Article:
FIG. 2 illustrates a system configuration of an embodiment of the present invention, to demonstrate how such a system may be partitioned. At the center of the example system are two routers, which link node controllers to each other and link to other routers. Individual processors are shown at 104 and identified by a circled letter “P” in FIG. 2, and are managed in groups of four by controllers 105. Up to four controllers are linked to each router, such as router 1 at 101. The controllers like controller 1 shown at 105 are numbered 1-8, each linking four processors to a router. Router 1 shown at 101 and router 2 shown at 102 are linked by link 103, and so serve to link controllers 1-4 to controllers 5-8.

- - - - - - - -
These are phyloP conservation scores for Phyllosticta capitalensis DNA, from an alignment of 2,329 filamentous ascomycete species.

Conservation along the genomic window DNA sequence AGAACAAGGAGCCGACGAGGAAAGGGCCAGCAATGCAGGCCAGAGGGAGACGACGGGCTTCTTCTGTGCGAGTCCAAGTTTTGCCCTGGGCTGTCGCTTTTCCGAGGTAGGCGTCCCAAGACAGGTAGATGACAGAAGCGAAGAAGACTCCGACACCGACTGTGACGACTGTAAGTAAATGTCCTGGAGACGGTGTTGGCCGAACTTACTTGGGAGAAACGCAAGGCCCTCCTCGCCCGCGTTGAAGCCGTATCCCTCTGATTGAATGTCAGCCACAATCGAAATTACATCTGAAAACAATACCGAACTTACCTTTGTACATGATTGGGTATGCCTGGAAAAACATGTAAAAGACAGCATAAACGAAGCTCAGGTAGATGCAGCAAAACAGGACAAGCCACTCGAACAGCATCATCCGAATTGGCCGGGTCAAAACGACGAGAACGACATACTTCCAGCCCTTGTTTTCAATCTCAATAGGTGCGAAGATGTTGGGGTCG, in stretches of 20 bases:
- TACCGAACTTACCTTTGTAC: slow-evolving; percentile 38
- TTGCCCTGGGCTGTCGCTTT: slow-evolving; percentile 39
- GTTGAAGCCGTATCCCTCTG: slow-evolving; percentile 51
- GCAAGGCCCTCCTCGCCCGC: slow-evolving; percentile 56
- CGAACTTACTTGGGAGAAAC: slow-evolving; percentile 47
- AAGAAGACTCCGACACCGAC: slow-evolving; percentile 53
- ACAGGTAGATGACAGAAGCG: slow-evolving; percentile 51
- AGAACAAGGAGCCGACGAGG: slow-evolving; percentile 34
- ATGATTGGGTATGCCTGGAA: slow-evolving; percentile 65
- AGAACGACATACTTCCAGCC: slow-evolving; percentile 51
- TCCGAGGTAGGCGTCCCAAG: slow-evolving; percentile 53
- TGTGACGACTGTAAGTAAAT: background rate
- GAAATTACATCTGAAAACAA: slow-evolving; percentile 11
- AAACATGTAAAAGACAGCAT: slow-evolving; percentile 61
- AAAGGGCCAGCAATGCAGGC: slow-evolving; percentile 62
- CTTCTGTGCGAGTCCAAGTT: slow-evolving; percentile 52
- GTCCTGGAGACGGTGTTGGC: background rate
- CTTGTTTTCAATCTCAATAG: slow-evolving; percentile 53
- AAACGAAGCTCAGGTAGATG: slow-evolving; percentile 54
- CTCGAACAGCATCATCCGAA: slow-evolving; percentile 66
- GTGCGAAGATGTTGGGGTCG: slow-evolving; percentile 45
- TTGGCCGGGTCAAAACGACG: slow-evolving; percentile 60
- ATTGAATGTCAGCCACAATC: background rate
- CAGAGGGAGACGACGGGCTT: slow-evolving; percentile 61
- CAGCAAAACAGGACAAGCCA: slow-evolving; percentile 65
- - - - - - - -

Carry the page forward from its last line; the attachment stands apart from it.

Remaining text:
Other topologies with between nine and sixteen processors require only a single router to link the four or less controllers, and topologies with between eight and five processors require only a direct link between two controllers. Topologies with four or less processors require only a single controller, and are so not partitionable. Finally, topologies with more than 32 processors require a greater number of routers, with some embodiments including multiple connections to each router and routers that serve to link other routers.